Its hard to disagree though I wonder if that doesnt go with the turf, or if someone younger wouldnt have been better protected by the network. Imus was born in July of 1940 is coming up on 67 years old and he is actually still rather quick on his feet. After 35 years and at 67 years old I think it would be wise if he had help watching what he says, in fact given his history I wonder if it is negligent that he doesnt. The fact that the network waited until an outcry before issuing an apology suggests someone who should have had their eye on the ball didnt. Then again maybe they have already been quietly fired. If the show apparently is both popular and financially sound why wouldnt you protect it? It does kind of feel like he has been thrown to the wolves, and if you listened to the show he also is clearly not the only one who misspoke. I just wonder if this isnt the networks way of getting rid of an old war horse who has hung around past his time. If I listened to Imus Id accept some of the blame myself but I dont, but would suggest his audience helped make him who he is and apparently like him that way. That would suggest he isnt a problem but a symptom of one and I doubt shooting him will fix that. This is all off topic which was really about a bloggers code of conduct, but maybe Imus could lend his voice to putting in place a code of conduct that transcends both types of media and helps make everyone a little more sensitive, not only to other sexes and races, but their own. That might actually move the ball further than firing the guy would. Just a thought, thanks for posting! Reply
Apr 12, 2007 7:13 AM Louie Louie  says:
Sharpton and Jackson has set race relations back 50 years . There is nothing blacks can gain from haveing Mr. Imus kicked off the air . This will come back to bite Sharpton and Jackson Reply
Apr 12, 2007 7:31 AM Rob Enderle Rob Enderle  says:
I kind of wonder about this myself. This feels like a dual standard to me. It suggests one race has more freedom than the other and while role reversal may seem poetic, it probably won't sit well. I doubt we've seen the end of this, the backlash here could be rather ugly and Imus' audiance was thought to be rather powerful. I also wonder if this hasn't actually made things worse now. Reply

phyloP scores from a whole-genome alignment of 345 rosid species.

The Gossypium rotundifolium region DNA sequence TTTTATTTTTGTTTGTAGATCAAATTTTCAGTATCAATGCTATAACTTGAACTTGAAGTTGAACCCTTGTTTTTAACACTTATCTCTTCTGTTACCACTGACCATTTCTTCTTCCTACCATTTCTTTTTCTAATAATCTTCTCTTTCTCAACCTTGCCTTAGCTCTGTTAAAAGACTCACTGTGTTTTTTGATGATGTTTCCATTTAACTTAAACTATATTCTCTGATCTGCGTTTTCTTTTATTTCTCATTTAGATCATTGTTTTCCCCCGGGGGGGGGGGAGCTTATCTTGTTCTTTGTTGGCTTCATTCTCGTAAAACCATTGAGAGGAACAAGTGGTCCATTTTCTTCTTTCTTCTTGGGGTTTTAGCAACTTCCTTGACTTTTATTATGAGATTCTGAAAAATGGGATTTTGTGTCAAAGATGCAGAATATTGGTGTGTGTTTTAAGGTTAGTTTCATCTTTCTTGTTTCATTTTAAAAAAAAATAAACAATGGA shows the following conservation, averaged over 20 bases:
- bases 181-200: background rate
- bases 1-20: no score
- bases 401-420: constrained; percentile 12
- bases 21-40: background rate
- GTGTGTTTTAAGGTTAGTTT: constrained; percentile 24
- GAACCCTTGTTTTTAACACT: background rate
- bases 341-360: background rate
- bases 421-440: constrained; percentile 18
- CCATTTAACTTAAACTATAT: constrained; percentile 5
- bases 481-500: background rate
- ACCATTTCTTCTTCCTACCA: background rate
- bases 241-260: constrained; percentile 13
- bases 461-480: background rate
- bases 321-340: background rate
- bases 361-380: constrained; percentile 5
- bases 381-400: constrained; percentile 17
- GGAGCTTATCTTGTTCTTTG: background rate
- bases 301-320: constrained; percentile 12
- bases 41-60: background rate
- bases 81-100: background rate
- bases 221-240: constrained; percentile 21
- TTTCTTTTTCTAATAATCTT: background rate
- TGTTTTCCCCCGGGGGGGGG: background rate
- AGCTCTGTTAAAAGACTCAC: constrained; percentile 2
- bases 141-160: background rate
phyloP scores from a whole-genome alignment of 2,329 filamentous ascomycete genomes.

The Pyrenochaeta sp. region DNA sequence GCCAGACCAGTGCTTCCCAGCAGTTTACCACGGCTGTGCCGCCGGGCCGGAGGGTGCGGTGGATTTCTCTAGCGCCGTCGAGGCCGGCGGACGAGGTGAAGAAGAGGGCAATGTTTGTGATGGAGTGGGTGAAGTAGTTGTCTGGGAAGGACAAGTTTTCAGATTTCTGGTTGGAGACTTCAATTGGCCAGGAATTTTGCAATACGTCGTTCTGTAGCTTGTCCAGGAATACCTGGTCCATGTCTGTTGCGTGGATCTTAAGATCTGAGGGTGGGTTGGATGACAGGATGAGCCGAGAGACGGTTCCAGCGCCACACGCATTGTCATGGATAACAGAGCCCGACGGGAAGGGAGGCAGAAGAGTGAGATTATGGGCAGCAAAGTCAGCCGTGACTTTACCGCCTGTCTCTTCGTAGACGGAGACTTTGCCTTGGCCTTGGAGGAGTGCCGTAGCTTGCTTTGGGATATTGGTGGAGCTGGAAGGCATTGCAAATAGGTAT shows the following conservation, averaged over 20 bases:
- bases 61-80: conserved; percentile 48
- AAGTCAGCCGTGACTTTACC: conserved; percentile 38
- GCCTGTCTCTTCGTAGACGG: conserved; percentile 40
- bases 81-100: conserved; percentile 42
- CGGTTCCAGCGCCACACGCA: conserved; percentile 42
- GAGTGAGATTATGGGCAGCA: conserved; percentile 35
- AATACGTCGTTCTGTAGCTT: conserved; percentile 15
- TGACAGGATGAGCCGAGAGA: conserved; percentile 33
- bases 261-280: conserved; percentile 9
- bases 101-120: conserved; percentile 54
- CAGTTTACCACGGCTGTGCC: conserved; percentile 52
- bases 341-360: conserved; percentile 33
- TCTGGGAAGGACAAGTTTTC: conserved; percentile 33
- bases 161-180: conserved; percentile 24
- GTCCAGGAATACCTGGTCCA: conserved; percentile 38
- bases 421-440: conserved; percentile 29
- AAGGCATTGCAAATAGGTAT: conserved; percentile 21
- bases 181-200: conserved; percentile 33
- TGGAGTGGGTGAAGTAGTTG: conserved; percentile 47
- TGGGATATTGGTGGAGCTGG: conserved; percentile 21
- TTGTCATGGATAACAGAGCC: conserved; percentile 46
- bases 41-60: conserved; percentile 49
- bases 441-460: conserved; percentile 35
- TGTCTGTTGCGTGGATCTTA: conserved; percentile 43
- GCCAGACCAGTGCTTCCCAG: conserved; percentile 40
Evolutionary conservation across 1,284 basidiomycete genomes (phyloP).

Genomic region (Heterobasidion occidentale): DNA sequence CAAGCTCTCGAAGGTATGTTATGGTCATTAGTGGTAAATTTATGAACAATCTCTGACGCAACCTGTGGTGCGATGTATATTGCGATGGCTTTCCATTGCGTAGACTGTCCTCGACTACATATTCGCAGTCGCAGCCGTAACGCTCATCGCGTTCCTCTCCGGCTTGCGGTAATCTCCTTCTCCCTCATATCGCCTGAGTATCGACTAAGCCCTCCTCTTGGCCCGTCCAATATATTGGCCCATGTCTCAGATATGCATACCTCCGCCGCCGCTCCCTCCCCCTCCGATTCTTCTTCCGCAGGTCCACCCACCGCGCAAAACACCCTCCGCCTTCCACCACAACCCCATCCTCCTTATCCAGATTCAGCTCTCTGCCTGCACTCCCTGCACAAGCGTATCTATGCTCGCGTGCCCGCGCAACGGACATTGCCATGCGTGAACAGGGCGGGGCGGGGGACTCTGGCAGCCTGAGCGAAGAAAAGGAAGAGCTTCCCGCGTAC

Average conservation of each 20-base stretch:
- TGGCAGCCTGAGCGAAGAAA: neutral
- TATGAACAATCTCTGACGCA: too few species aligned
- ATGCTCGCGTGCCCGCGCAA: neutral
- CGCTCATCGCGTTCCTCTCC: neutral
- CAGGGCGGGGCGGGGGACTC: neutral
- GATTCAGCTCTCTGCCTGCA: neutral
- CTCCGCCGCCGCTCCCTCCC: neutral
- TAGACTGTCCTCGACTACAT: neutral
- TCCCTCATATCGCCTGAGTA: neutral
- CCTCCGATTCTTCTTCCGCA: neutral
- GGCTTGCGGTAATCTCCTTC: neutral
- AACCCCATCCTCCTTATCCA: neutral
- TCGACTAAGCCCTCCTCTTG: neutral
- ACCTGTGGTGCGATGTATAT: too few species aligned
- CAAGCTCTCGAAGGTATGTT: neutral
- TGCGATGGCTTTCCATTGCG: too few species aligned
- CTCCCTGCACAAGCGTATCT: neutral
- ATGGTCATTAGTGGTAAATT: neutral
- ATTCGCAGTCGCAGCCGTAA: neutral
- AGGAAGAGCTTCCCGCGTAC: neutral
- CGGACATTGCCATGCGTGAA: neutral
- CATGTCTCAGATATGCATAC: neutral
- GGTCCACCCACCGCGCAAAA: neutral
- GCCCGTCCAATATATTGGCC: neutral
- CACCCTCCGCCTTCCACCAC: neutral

Apr 12, 2007 7:39 AM Terri Terri  says:
Isn't this America? Don't we have freedom of speech.....It was wrong to fire Imus. Reply
Apr 12, 2007 9:28 AM louis gonzales louis gonzales  says:
Here we go again...Snoop Dog can say "Black Bi**hes", "Ho this, ho that", as soon as "The Man" says it, it's not ok. This is a double-standard and it's high time all of us "white crackers" - "learn our place." "Our place" being, the one where we better still be aware of the slavery that is a part of this nations "HISTORY!!" It's 2007 brothers/sisters/crackers, there is no more slavery, just good old fashion accountability! Stop blaming the crackers of today for the soup of yesterday. There's no relationship.Truth of the matter is, I'm offended when people use the term "white-cracker", I'm equally offended when "nigga" is used as "a term of endearment" or in any other fashion. When are the hypocrites going to stop? Oh wait, they're not, because it's their way of flexing muscle on the "white-crackers" of today, who have done the "brothers/sisters" of today, no wrong.Give me a virtuous man/woman - of any race/color/food-type - and I'll show you a man/woman of integrity! Reply
Apr 12, 2007 11:20 AM Paul DeRusso Paul DeRusso  says:
I am in no way condoning Imus' reamrks, just the agressive campaign (which was successful) by both Al Sharpton and Jesse Jackson. I realize that it has been less than 24 hours, but I have not heard ONE COMMENT (if there was I missed it) by either of these two about the tragedy that occurred with the Duke lacrosse players. This would have been an ideal situation, involving an Afro-American women, if it had been the OTHER WAY AROUND (remember Tawana Brawley?). Where were these two? Reply